Getting home:  We were concerned about getting tested for the home trip.  Not an issue in Aruba.  Testing sites everywhere, although some have limited hours, and many hotels do on-site testing at reduced cost or free.  Test needs to be done 3 calendar days before return but hotel said don't do it before 2 days.  We followed their advice and it worked well.  In our case left Barcelo hotel and crossed street, walked two blocks north to Palm Beach Plaza.  Testing facility wasn't open until 9 AM.  Walked out and 50' farther north to the roundabout and turned right.  Fit2Fly testing center is across street and marked with big blue dots on street and banner.  Antigen test is $50 and results come back in a few hours.  Note that you will need to create an account on their website to download results, and if there are more than one person associated with the email you will have a pulldown at the top of the page to access the other results.  Highly recommend printing these out at your hotel but you can just save results to your phone.  Also print out a CDC affirmation form.

 

Flying out is a pain.  Check in with airline (Jet Blue was packed, American wasn't).  Show passport, covid results and present CDC form.  Only some doors into terminal are open.  Exit south door, curve around restroom (area very slippery when wet - saw someone fall).  Present passport, boarding pass to guard at Aruba door.  Aruba scanner (no shoes, belts, computer out of case) and immigration.  Then pick up luggage and proceed to US immigration (another scan, xray, no shoes/belt/computer).  Global Entry works here, give receipt to agent.  Then drop luggage on appropriate belt.  Show passport again.  Not sure if another set of scanners - lost track.  Finally in airport departure area, with quite a few restaurants (Cinnabon!), a bar and 8 gates.  Finally can put away passport.  Many flights changed gates several times while we waited for our flight and of course ours was almost two hours late.  In theory you can get to the airport 3 hours before your flight.  We took over an hour to process with light passenger traffic - would highly recommend being at the airport 4 hours before your flight.

 

Compared to a cruise, getting to/from Aruba was a pain by air but well worth it.  We enjoyed our visit immensely.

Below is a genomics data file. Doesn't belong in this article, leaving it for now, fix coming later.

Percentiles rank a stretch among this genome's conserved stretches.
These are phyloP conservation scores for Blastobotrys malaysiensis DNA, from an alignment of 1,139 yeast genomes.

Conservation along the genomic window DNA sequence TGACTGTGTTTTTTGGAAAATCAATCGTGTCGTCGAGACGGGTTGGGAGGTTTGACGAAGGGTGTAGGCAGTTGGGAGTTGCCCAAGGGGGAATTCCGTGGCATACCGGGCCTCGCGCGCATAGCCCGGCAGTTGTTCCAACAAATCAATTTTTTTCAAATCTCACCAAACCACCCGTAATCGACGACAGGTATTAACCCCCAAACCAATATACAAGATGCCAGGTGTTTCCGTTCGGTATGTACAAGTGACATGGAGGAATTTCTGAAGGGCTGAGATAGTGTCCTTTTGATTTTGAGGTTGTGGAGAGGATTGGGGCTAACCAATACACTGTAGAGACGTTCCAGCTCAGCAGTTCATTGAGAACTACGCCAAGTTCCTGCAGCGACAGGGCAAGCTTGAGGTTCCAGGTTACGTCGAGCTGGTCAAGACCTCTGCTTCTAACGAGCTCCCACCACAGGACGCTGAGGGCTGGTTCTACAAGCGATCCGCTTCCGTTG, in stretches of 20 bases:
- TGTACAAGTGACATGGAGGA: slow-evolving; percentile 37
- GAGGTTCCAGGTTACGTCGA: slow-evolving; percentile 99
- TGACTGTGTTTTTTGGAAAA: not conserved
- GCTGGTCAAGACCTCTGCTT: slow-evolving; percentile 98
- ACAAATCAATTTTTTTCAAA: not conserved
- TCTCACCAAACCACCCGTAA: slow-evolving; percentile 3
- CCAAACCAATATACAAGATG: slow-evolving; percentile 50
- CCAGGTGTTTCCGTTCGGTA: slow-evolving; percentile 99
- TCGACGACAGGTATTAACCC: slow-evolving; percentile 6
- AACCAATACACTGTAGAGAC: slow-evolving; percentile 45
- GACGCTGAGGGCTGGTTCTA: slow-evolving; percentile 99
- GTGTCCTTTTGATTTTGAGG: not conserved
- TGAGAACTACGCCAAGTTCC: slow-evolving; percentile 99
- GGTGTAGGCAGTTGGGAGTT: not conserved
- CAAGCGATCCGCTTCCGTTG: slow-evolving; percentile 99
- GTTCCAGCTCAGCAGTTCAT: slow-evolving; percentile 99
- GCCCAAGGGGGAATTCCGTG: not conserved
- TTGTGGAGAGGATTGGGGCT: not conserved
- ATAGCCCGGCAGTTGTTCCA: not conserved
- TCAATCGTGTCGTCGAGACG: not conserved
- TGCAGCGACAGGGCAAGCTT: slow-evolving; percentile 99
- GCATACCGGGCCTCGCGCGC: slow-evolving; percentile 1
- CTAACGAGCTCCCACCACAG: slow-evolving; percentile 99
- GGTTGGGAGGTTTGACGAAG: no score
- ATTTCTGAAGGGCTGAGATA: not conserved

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Thanks for writing about your experiences!  I noticed you said you need a CDC  form when returning.  Where do you get that form?  Do you get that with your test results?  We are hoping to be going to Aruba in June!

 

Pam

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Took a while to find it again online since I didn't want to just post the form.  The airline desk in Aruba will give you one but it is easier to have it in advance.  I printed out a couple of copies before we left and printed the Fit2Fly lab results at the hotel in Aruba.  The airline will accept digital but since my phone plan doesn't work in Aruba I was dependent on wireless hotspots.  But I did both print out test results and store them on the phone so I would have backups.

 

https://www.cdc.gov/quarantine/pdf/Fillable-Attestation-English-p.pdf

 

Getting into Aruba it would have been MUCH easier to have printed test results than the file on my phone - so tiny that we had to zoom and move around for the screener giving us our blue card.  You need to show the card several times before leaving the terminal.  Cardboard, looks like a large bookmark.  Don't need test results or your ED card "OK" after you get the blue card.

 

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Thanks for this info and link!  I have to admit I am intimidated about all these requirements and hoping not to mess it up.  I really appreciate reading your account of what it is like.  I will make sure to print out whatever I can!  I may have more questions when our trip gets closer:-)

 

Pam